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Patent Eligibility and Obviousness in a Covered Business Method Patent Review

The limits of patent eligibility continue to be a major hurtle for patent owners whose patents are subject to Covered Business Method Patent Review (CBM) at the USPTO’s Patent Trial and Appeal Board (PTAB). In IBG LLC v. Trading Tech. Int. Inc., Case CMB2016-00090 (PTAB December 7, 2017) the PTAB issued a Final Written Decision holding that US Patent 7,725,382 was not directed to patent eligible subject matter under 35 U.S.C. §101. In addition to the §101 holding, the PTAB held that the Petitioner failed to meet their burden to show that the ‘382 Patent was obvious over certain prior art under 35 U.S.C. §103. Representative claim 1 of the ‘382 Patent recites: 1. A method of canceling an order entered for a commodity at an electronic exchange, the method comprising: receiving data relating to the commodity from the electronic exchange, the data comprising an inside market with a current…

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Low Bar for USPTO to Show Motivation to Combine

A recent Federal Circuit case illustrates perils of trying to show that patent claims are non-obvious by arguing that references would not have been combined.  In Bosch Automotive Service Solutions. LLC v. Matal, No. 2015-1928 (Fed. Cir. Dec. 22, 2017) (non-precedential), the court affirmed a Patent Trial and Appeal Board (PTAB) finding of unpatentability, in an Inter Partes Review proceeding, of certain claims of U.S. Patent No. 6,904,796 (and, while not discussed in this post, also vacating the PTAB’s denial of the patent owner’s motion to amend certain claims).  The court agreed with the PTAB that there was a sufficient motivation to combine references to achieve a single tool for activating tire sensors where different references taught each of the various functionalities now claimed in a single tool. Independent claim 1 of the ’796 patent recites: A tool comprising a plurality of means for activating remote tire monitoring system tire…

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When Is Hindsight Impermissible in an Obviousness Rejection?

According to the PTAB, impermissible hindsight can be found in an obviousness analysis that modifies a reference without providing a rationale for such modification independent of the patent sought to be invalidated. In Apple Inc. v. Voip-pal.com, LLC., IPR 2016-01201, Paper 54 (Nov. 20, 2017), the PTAB refused to invalidate patent claims as being obvious, under 35 U.S.C. § 103, based on a proposed modification that relied on the claims as a destination to guide a PHOSITA (person having ordinary skill in the art) to the modification, i.e., the proposed modification depended on impermissible hindsight reasoning. At issue was US Patent 8,542,815, owned by Viop-pal.com. Representative claim 1 includes the following features: in response to initiation of a call by a calling subscriber, receiving a caller identifier and a callee identifier; locating a caller dialing profile comprising a username associated with the caller and a plurality of calling attributes associated with…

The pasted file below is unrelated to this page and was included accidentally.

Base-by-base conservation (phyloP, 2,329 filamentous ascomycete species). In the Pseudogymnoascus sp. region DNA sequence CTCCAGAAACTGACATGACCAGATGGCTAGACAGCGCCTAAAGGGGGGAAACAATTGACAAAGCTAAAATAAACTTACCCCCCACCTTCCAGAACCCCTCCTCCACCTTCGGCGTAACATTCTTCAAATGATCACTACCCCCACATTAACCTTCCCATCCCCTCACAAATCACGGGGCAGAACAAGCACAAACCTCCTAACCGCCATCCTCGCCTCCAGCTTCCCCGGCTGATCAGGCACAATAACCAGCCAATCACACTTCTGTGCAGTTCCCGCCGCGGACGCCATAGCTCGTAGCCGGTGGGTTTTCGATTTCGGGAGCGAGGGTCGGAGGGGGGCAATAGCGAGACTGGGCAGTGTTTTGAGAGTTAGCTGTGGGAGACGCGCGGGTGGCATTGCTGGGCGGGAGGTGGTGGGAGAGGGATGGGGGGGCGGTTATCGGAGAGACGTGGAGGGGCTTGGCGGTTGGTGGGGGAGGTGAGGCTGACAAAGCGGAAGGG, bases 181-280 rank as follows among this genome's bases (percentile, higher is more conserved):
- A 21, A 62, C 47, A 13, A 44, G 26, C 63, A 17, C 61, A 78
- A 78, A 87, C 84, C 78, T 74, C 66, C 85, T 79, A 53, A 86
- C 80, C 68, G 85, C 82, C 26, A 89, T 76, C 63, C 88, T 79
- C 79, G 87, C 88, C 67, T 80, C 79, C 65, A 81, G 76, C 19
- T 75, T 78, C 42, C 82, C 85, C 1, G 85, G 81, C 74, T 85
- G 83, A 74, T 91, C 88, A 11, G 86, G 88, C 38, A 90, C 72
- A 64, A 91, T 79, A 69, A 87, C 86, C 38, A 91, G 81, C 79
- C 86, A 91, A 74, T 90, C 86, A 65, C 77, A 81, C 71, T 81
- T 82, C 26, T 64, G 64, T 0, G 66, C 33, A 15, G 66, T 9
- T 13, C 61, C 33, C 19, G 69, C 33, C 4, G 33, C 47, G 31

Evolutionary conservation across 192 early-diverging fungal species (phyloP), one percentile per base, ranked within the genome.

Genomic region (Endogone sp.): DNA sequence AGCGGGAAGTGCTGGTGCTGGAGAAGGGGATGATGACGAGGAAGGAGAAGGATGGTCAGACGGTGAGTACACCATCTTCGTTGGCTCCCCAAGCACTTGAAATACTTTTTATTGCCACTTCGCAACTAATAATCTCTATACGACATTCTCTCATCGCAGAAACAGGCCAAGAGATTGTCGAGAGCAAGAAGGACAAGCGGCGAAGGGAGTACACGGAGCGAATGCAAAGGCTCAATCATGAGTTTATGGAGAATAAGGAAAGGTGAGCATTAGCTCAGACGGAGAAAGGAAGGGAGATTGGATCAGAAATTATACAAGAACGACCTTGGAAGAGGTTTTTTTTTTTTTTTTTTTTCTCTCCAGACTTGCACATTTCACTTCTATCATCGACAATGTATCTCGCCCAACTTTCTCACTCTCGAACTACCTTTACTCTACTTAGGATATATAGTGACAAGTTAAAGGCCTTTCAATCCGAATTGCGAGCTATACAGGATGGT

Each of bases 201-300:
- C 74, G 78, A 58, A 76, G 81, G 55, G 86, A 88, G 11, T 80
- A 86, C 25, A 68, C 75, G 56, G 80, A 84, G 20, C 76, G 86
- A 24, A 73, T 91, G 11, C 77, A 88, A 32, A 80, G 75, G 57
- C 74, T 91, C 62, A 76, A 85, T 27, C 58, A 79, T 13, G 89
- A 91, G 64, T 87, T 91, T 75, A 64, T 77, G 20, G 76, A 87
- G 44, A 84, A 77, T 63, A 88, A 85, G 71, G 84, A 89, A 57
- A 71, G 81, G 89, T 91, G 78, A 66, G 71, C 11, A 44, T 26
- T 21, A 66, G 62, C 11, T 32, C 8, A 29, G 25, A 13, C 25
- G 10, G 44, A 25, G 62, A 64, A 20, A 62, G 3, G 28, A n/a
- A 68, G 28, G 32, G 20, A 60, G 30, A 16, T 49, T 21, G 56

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Federal Circuit: No “Teaching Away” Without Discouragement

The University of Maryland Biotechnology Institute (“Maryland”), owner of U.S. Patent No. 6,673,532 B2 (“the ‘532 patent”), recently lost the ‘532 patent when the United States Court of Appeals for the Federal Circuit (“the Federal Circuit”) rejected Maryland’s argument that a cited reference is teaching away from combining it with another reference to reach a conclusion of obviousness.  The Federal Circuit affirmed a determination by the PTAB of obviousness of the claims in an interpartes reexamination of the ‘532 patent on 35 U.S.C. §103 grounds.  The reexamination was requested by Presens Precision Sensing GMBH (“Presens”), a seller of equipment that uses technology related to that in the ‘532 patent.   University of Maryland Biotechnology Institute v. Presens Precision Sensing GMBH, 2016-2745, 2017-1057 (November 3, 2017). The claim rejections relied on two technical papers, Bernhard H. Weigl et al., Optical Triple Sensor for Measuring pH, Oxygen and Carbon Dioxide, 32 J. Biotechnology…

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CAFC Affirms PTAB Claim Construction of “Connected”

In Ignite USA, LLC. V. Camelback Products, LLC., No. 2016-2747 (Fed. Cir. Oct. 12, 2017), the Federal Circuit upheld the PTAB’s inter parte review claim construction that the claim term “connected” does not require a permanent connection.  As issue was US Patent 8,863,979. Representative claim 1 recites: 1. A lid assembly for a beverage container, comprising: a lid housing having a drink aperture; a seal arm connected to the lid housing and movable between a first position, wherein the seal arm is adjacent the drink aperture, and a second position, wherein the seal arm is distal the drink aperture, the seal arm being connected to the lid housing in the first position and the second position, the first position being an operable position for assisting in opening and closing the drink aperture, and the second position being a cleaning position wherein the drink aperture is open for cleaning the lid…

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